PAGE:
John Dominic Crossan is arguably the world’s foremost scholar of the historical Jesus. Twenty-five years ago, Crossan co-founded the Jesus Seminar with Robert Funk, a group of mostly liberal scholars who decide on the historicity of the deeds and sayings of Jesus.
A former Roman Catholic priest and professor emeritus of religious studies at DePaul University, Crossan newest book, his 26th, looks at the Lord’s Prayer, or the Our Father. In The Greatest Prayer, Crossan argues that Christianity’s best-known invocation is misunderstood and undervalued in today’s society.
Q: You call the Lord’s Prayer Christianity’s “greatest prayer,” but also say it can be prayed by followers of all religions. Why would non-Christians recite it?
A: Any religion’s greatest prayers should be addressed to the whole world. If a prayer only speaks to you, that’s fine. But I would like to hear you speaking to all of us. The Lord’s Prayer is the greatest because it comes from the heart of Judaism and the lips of Christianity—but speaks to the conscience of the world.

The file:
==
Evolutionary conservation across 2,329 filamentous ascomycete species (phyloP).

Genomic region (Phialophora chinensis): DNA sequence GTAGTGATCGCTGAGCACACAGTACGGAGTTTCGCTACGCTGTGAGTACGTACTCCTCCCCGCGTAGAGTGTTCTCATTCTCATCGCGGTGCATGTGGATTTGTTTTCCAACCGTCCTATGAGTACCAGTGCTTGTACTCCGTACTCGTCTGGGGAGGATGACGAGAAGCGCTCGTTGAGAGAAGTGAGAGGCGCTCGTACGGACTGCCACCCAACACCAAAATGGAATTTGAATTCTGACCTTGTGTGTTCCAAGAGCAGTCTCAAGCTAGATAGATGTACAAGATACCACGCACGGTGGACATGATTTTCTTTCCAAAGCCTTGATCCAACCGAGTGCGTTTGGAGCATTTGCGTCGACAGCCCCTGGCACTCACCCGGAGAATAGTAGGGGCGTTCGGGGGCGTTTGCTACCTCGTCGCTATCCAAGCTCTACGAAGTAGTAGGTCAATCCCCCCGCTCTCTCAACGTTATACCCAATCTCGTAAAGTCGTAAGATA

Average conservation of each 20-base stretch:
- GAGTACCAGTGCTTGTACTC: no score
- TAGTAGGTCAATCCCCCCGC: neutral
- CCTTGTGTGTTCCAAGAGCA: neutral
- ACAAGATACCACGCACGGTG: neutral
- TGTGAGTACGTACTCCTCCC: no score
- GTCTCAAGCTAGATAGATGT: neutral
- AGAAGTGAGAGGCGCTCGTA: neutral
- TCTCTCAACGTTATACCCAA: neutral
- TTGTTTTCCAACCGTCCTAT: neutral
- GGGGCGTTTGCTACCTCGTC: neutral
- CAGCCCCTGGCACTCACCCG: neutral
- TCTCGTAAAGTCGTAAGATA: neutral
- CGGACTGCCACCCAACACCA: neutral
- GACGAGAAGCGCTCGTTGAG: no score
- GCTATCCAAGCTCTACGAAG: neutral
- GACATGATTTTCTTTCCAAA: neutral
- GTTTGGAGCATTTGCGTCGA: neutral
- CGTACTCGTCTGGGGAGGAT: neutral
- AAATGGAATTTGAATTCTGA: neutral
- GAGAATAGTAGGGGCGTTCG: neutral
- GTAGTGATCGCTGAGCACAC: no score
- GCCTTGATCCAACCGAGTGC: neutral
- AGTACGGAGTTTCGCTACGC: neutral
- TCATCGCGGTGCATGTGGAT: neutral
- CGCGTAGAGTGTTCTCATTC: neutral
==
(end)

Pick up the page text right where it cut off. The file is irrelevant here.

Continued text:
Q: You also call it Christianity’s “strangest” prayer.
A: Ask a Christian what’s the most important things about Christianity, and see if you find those in the Lord’s Prayer. When Christians emphasize what’s most important for them, it’s usually not in the Lord’s Prayer, and they almost never mention that “give us this day our daily bread” means exactly that—that everyone has a right to the material basis of life. It’s “strange” in that there’s a huge discrepancy between what most people think Christianity is really about and what Jesus thinks Christianity is really about.
Q: The Lord’s Prayer addresses God as “Father.” Is that a turn-off for women?
A: It is, and they’re going to have to learn, as we all have to, what is meant by people who use a different culture than our own. Sheep and shepherds don’t do much for me, but I will allow ancient people the validity of their language.
FULL STORY 10 Minutes with John Dominic Crossan (Religion News Service)